Summer’s flowers and fruit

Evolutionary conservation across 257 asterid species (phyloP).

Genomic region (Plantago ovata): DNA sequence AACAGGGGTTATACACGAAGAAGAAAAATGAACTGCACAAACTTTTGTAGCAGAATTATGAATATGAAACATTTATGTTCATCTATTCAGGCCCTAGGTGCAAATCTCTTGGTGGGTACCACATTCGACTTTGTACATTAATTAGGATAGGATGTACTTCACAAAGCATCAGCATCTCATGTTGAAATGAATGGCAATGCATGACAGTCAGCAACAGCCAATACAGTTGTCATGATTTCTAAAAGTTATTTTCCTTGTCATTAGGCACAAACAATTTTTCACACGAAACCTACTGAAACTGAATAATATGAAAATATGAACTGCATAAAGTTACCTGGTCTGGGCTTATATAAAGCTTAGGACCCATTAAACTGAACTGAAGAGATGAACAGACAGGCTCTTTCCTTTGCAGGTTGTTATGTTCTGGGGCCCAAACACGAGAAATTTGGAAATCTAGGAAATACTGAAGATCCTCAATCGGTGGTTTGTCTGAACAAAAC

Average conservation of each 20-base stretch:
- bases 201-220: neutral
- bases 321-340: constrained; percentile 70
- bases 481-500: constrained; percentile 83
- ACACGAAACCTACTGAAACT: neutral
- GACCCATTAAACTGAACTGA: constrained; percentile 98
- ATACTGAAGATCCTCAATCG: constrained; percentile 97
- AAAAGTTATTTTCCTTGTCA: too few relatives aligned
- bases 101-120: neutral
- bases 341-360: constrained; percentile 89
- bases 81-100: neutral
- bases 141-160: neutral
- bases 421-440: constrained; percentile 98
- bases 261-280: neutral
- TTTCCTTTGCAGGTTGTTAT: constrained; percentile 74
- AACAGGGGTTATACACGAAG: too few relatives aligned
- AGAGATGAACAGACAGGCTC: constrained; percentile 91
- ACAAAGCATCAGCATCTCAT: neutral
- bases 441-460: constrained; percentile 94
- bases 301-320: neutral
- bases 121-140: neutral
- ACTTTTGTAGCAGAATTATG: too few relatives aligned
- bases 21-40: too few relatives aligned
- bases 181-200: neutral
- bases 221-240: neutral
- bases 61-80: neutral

When your own garden cannot produce enough flowers for a truly stupendous partywithout itself being too much diminished, how nice it is to turn to the farmers’ marketsfor an extra bunch of this or that, or to find a type of flower that is pleasantly earlyor late for its season, making an unexpected appearance. Thanks to farmers’ markets,beautiful arrangements are assured with flowers picked at the perfect time that havenot been stressed by being shipped great distances.Summer is when the annual plants step to the forefront of our gardens. Whetheryou grow them in rows in a cutting garden, sprinkled throughout perennial bordersto invigorate the summer doldrums, or in mixed containers as color spots on terracesand patios, many annuals yield excellent cut flowers. The stalwarts of the basicsummer planter—marigolds, petunias, lobelia, alyssum, coleus, creeping zinnias—allmake reasonably good cut flowers, although not phenomenally long lasting.In mid-to-late summer we start to see the beginning of the harvest from thoseplants that provide berries and fruit for cutting. This group includes the berried St.John’s worts, such as Hypericum ×inodorum ‘Elstead’, and the first clusters of grapeson Vitis vinifera ‘Purpurea’. Branches of apples or pears carrying immature fruit arewonderful in summer bouquets. Even the vegetable garden can be utilized, includingleaves of Swiss chard (excellent in water but not long lasting in foam) and the flowersand ripening pods of scarlet runner beans. The seedpods of the wild perennial sweetpea (Lathyrus latifolius) are in several ways more appealing to cut than the short-livedflowers—you keep this determined weed from spreading by seed, and the attractiveslender pods have a much longer vase life than the flowers do. I also suggest growingthe hyacinth bean (Lablab purpureus) both in the vegetable garden and as a decorativeelement in a mixed perennial border.The hyacinth bean is named for its large flowers, but these are rarely harvested touse fresh because the following bean pod, which is shiny and dark purple, is so veryshowy. When growing this plant from seed, be aware that not all of the plants will beequally decorative, due to natural genetic variation. The seedlings that will producethe most prolific purple pods will often show purple coloration on their stems andpurple veining on their leaves. These are the plants to keep. Thin out those youngplants that are all green, as their eventual pods will be dull in color (sometimes noteven purple at all). The cut pod stems will last more than two weeks in fresh water anddo not like cold storage. The pods develop at the height of summer’s sun and heat,and if held in a cooler will quickly mildew.Summer is the main wedding season, so it follows that it is also the season of anniversarycelebrations. Summer parties are often held outdoors either at homes or atcommercial spaces featuring well-tended gardens. Some think that special occasionsheld in gorgeous gardens do not need the further adornment of floral arrangements,but why should this be? Why not add to the opulence and festivity of an event byhaving floral bouquets at key locations—a nosegay in the powder room, a bombasticbouquet on a buffet table, a standing champagne cooler bursting with flowers markingthe entrance to a pathway, or a welcoming display on a guest book table.Not every garden has an adorable handcrafted chapel on the premises, but at KinzyFaire, the garden of Penny Vogel and Millie Kiggins, Millie has built a memorial chapelhonoring her grandparents, who were the original homesteaders of the propertyoutside of Estacada, Oregon. When the garden has guests the chapel doors are open,and the tiny church (seating fifty if all are good friends) houses the garden’s guestbook, which you are expected to sign if you want to be invited back. The Victoriantable is an ideal spot for a summer bouquet, arranged in colors that are enhanced bythe warm tones of the wooden walls. All of the flowers and foliage can come right infrom the surrounding garden (after proper conditioning, of course).

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